I then headed to Clapham Junction to take a train to my chosen green destination: Richmond. I had gone walking by the Thames there with a friend a few weeks back and her knees had given up well before I was ready to (there was a village I could see! Just ahead! Just up ahead! Quaint English village! SO CLOSE! SO CLOSE AND YET SO FAR), so I wanted to head back and do the walk again.
At the train station there was a huge crush of people on my platform. This displeased me. It confused me too. Where was everyone going at midday on a Saturday? Had everyone had the same idea as me? Then I saw that the trains on my platform were going to Richmond and then to Twickenham. Something twinged in the back of my brain. Twickenham. ‘That’s a sporty kind of place, I think’, said the tiny, poorly used and ill-informed part of my brain that deals with sporty things. ‘Perhaps horse racing?’ It guessed. ‘The Twickenham Races? Yes, yes, I’m sure that’s right,’ it said and went back to sleep. The rest of my brain then analysed the facts and decided there weren’t enough women in ridiculous hats and pointy shoes for it to be the races, so my curiosity getting the better of me, I turned to a friendly looking gentleman and asked in my plummiest English, ‘Sorry, this is probably a daft question, but is something happening today?’ He laughed the uncomfortable laugh of a person who has just suddenly and unexpectedly had their life choices and passions brought into question by a stranger’s indifference and ignorance of something they care too deeply about. ‘Oh, its a Rugby match. England vs. Australia.’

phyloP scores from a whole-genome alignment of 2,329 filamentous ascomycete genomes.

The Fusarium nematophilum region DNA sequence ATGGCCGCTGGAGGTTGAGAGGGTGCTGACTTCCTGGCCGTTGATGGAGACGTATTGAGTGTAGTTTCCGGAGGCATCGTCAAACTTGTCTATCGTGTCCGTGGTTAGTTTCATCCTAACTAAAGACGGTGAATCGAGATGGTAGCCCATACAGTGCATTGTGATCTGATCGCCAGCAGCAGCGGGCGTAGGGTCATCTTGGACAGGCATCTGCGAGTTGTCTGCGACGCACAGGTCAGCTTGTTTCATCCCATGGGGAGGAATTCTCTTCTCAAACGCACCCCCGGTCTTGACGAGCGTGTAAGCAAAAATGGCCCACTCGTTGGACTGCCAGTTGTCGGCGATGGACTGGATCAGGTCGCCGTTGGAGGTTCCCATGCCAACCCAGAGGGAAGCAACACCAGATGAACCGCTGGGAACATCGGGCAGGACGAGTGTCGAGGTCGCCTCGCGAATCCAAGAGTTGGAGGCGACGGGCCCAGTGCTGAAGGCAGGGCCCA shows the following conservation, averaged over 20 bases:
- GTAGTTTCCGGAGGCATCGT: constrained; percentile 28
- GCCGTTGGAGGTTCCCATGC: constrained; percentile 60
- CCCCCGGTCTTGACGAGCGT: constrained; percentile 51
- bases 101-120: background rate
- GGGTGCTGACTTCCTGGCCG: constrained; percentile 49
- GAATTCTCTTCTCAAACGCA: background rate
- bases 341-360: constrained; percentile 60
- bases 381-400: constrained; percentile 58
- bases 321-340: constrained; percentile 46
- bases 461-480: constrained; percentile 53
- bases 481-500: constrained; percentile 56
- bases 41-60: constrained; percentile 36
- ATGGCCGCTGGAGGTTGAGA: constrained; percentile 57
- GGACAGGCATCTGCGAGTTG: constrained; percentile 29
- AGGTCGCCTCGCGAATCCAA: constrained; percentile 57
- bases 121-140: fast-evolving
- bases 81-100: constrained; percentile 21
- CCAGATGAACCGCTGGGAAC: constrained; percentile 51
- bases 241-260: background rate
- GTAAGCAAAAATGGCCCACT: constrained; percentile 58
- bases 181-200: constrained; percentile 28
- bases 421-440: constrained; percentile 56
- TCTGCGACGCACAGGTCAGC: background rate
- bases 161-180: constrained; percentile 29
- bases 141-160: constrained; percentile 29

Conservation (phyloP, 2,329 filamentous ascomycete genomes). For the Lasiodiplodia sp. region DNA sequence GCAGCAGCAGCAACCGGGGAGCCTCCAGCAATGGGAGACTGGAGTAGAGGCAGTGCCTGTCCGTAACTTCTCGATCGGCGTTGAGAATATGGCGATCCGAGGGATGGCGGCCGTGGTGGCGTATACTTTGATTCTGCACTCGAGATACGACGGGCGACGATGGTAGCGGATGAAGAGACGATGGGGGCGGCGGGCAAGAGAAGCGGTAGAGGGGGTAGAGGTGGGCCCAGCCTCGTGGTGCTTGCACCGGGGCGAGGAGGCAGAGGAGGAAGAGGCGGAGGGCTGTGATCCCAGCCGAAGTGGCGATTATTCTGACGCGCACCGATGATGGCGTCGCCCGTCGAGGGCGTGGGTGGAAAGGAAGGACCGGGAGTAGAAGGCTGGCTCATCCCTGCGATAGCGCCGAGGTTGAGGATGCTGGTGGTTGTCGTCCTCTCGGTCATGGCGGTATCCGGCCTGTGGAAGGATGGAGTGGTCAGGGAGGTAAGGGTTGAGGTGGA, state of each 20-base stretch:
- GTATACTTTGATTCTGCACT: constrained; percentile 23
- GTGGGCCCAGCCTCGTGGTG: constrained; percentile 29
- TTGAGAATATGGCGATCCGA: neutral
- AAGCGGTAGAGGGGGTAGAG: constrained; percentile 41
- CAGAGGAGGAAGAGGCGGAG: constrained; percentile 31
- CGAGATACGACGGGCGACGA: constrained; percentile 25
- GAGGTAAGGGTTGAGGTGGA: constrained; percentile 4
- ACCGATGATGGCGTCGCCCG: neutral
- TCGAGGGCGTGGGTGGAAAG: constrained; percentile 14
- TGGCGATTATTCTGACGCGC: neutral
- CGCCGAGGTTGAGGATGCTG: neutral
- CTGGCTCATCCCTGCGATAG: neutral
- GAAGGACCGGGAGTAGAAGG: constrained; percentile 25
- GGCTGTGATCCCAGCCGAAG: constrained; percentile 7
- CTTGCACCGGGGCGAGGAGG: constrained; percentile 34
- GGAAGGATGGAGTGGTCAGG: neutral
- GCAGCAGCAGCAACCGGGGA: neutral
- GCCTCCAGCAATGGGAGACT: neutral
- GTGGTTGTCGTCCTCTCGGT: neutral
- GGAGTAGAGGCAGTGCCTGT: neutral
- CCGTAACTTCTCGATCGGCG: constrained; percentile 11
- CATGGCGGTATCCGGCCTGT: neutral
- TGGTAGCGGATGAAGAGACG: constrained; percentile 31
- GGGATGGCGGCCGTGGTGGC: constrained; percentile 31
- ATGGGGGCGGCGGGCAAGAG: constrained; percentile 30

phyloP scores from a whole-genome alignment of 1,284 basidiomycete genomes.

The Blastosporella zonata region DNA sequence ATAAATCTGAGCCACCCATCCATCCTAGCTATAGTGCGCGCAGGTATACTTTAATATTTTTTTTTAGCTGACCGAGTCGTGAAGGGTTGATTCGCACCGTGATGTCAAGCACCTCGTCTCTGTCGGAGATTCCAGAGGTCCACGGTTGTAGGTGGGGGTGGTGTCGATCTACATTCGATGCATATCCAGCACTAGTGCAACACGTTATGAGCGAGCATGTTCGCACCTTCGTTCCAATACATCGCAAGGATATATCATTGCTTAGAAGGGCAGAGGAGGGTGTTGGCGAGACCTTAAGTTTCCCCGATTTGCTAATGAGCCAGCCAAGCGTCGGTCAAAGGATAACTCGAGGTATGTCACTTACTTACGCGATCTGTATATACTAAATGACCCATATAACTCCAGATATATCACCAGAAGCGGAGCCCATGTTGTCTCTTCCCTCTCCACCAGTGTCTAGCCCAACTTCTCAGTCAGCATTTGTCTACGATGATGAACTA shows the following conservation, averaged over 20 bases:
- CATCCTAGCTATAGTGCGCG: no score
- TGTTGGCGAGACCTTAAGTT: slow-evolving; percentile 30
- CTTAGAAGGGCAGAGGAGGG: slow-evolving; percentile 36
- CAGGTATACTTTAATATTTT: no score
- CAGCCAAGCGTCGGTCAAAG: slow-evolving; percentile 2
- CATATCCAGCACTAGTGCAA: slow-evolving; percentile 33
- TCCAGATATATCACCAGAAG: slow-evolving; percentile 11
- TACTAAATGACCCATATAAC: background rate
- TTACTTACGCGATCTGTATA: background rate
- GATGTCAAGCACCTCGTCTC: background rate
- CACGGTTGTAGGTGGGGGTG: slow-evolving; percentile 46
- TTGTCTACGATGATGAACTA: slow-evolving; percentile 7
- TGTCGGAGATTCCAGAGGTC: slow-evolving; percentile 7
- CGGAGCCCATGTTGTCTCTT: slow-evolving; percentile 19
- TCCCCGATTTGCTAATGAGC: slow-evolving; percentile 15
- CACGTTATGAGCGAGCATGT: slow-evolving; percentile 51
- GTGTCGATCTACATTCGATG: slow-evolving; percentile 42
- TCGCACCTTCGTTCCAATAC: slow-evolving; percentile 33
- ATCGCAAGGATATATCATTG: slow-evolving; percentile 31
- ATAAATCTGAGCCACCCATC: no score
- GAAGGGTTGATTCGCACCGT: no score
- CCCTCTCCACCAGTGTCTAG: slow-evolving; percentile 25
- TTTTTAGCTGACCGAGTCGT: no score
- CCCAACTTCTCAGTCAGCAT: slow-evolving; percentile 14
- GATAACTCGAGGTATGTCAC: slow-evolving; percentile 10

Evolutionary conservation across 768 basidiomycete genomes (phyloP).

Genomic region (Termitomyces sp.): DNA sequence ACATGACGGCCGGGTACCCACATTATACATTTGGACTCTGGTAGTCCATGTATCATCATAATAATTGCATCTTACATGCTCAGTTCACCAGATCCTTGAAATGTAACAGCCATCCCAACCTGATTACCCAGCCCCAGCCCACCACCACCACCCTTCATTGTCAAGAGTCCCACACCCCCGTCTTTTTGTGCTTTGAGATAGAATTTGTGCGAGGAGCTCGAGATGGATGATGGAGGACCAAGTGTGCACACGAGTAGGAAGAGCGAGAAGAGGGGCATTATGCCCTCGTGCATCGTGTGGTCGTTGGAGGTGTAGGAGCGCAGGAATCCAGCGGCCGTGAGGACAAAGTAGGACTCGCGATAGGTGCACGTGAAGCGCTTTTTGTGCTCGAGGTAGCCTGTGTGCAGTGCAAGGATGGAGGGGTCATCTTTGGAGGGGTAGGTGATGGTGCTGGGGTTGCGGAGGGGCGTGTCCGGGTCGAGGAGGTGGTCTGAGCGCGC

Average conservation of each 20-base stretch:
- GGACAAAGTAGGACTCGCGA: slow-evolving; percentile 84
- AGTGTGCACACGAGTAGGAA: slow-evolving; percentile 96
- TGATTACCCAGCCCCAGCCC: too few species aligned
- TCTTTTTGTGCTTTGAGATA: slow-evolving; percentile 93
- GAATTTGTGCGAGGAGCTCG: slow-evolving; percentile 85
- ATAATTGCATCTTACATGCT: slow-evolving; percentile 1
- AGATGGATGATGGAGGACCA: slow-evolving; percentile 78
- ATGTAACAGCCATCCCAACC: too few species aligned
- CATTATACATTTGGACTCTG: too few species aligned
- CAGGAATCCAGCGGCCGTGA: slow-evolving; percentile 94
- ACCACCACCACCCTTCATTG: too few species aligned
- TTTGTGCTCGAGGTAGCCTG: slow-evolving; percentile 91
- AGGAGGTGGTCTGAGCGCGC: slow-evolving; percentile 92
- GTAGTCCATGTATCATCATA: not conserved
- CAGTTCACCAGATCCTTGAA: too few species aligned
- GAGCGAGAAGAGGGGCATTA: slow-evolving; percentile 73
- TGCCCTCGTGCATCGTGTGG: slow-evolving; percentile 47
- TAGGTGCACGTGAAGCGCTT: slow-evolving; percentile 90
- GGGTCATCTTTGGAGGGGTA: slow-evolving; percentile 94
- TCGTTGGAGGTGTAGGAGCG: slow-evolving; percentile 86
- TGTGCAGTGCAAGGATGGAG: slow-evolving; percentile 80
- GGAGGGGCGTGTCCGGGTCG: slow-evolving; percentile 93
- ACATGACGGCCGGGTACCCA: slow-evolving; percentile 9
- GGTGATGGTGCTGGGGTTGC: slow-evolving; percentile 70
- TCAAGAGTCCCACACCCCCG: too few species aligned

‘Oh, yes,’ mumbled the sporty part of my brain, ‘Rugby. I knew it was either Rugby or Racing. Very similar… same letter, you know…’ and then slumped back into a coma.
I eventually managed to squish onto a train with a variety of burly Rugby fans who proceeded to discuss the perpetual existence of Australians wherever it was that you happened to be in the world. Considering this was a game being held against Australians I was a little bit surprised at the burly gentlemen’s surprise at finding more Australians surrounding them, but I kept my comments to myself.
At Richmond, after finally getting free of the Rugby hordes, I sat down to have my lunch by the Thames in front of a very lovely boat cafe/restaurant/bar which is currently the scene of every friend I know’s imaginary wedding. That is to say, its not that they are telling me they want to get married there, its that I look at the boat and I think, goddamn it, SOMEONE should get married there and I want to be there when it happens! And if it takes wildly inappropriate and unasked for matchmaking and wedding planning, well then, that is just what will have to happen!